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[tahy-dingz] /ˈtaɪ dɪŋz/
noun, (sometimes used with a singular verb)
news, information, or intelligence:
sad tidings.
Origin of tidings
before 1100; Middle English; Old English tīdung; cognate with Dutch tijding, German Zeitung news; akin to Old Norse tīthindi. See tide2, -ing1 Unabridged
Based on the Random House Dictionary, © Random House, Inc. 2015.
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Examples from the web for tidings
  • But the folk dances from those same nations are usually glad tidings.
  • The new forecast brought better tidings about the outlook for public jobs.
  • Hatch received no tidings of him yesterday, though active search was made in all possible directions.
  • No tidings have been received of the whereabouts of these or the others, and no hopes are now entertained of their safety.
  • These happy tidings are expressed in many different ways in many different countries.
  • She went on her way, knocking on other cabins with the same ebullient tidings.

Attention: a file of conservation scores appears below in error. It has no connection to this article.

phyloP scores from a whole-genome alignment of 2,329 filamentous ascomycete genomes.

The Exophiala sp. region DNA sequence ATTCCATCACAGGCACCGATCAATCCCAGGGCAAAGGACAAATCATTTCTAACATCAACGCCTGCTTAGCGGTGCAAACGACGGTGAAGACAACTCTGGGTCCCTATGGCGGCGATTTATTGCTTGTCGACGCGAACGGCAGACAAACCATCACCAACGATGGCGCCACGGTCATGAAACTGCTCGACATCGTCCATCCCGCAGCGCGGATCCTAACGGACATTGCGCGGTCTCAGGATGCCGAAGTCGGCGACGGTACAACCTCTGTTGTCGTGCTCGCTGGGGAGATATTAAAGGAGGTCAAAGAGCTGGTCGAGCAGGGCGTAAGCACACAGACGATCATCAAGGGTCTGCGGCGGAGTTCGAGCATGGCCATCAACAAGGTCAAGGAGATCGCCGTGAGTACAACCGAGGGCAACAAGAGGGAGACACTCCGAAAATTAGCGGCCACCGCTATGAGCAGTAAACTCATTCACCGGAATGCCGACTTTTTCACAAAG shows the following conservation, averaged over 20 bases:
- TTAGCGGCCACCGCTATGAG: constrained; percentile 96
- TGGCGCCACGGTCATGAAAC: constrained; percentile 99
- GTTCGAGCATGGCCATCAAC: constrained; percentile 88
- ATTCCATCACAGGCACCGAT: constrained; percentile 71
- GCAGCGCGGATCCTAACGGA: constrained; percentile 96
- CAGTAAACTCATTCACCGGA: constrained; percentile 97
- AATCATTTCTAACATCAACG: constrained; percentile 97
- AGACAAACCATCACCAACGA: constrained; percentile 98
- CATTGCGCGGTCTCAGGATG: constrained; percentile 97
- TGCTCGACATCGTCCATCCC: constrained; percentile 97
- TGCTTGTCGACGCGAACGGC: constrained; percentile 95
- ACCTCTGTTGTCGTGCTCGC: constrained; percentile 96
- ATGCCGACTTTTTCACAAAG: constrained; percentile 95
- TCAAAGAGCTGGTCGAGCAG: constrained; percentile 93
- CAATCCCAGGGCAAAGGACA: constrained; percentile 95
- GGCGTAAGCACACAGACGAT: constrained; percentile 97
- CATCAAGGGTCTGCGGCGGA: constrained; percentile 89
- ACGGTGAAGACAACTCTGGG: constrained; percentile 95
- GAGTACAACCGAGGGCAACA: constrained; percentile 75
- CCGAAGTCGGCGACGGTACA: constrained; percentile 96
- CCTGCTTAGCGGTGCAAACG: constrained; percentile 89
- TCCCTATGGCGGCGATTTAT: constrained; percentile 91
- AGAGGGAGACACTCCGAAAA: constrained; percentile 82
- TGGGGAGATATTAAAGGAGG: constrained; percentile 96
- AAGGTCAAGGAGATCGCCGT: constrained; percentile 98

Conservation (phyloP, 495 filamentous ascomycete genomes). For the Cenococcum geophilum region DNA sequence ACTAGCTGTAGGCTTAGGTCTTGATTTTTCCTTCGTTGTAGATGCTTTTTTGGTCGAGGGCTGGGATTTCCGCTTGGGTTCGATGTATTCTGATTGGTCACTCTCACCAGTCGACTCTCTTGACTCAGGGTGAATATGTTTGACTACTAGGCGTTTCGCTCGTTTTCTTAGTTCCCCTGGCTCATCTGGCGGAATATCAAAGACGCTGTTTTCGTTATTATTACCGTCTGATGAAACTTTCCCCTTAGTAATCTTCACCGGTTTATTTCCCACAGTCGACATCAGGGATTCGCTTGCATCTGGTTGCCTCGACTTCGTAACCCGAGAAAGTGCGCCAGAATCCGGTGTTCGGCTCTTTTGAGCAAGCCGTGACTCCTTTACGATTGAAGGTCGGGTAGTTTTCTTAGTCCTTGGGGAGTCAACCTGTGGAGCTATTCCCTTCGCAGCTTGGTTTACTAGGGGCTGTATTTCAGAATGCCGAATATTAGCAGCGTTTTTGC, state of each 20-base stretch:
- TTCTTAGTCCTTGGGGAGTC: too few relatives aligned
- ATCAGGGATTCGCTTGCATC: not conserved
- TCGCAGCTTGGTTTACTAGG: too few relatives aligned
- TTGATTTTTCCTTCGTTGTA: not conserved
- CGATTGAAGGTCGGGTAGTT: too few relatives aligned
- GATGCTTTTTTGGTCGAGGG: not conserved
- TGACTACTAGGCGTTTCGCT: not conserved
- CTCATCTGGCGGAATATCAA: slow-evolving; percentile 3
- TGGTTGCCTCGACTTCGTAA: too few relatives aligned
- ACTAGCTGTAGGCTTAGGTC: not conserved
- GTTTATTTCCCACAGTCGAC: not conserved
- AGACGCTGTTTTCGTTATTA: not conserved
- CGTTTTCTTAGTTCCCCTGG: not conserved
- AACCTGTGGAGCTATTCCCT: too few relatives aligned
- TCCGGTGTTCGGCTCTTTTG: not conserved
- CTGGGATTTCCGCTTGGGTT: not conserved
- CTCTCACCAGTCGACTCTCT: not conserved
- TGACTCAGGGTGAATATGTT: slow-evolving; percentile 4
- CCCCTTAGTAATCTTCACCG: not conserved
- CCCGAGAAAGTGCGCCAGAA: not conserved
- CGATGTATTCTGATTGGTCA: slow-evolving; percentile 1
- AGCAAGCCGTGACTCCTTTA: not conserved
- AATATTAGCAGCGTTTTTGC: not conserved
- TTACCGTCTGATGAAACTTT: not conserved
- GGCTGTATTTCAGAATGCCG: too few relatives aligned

• If you have particularly juicy tidings, you needn't send them via e-mail at all.
  • But this week marine biologists received some glad tidings, which may help to preserve a few more such places.
  • Some thought the superstore's collapse would bring better tidings for smaller shops.
  • At this stage of civilization, comets were seen as harbingers of bad tidings.
British Dictionary definitions for tidings


plural noun
information or news
Word Origin
Old English tīdung; related to Middle Low German tīdinge information, Old Norse tidhendi events; see tide²
Collins English Dictionary - Complete & Unabridged 2012 Digital Edition
© William Collins Sons & Co. Ltd. 1979, 1986 © HarperCollins
Publishers 1998, 2000, 2003, 2005, 2006, 2007, 2009, 2012
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Word Origin and History for tidings

"announcement of an event," 1069, from Old English tidung "event, occurrence, piece of news," perhaps in part a verbal noun from Old English tidan "to happen," in part from Old Norse tiðendi (plural) "events, news," from tiðr (adj.) "occurring," from PIE *di-ti- (see tide (n.)). Cf. Norwegian tidende "tidings, news," Dutch tijding, German Zeitung "newspaper."

Online Etymology Dictionary, © 2010 Douglas Harper
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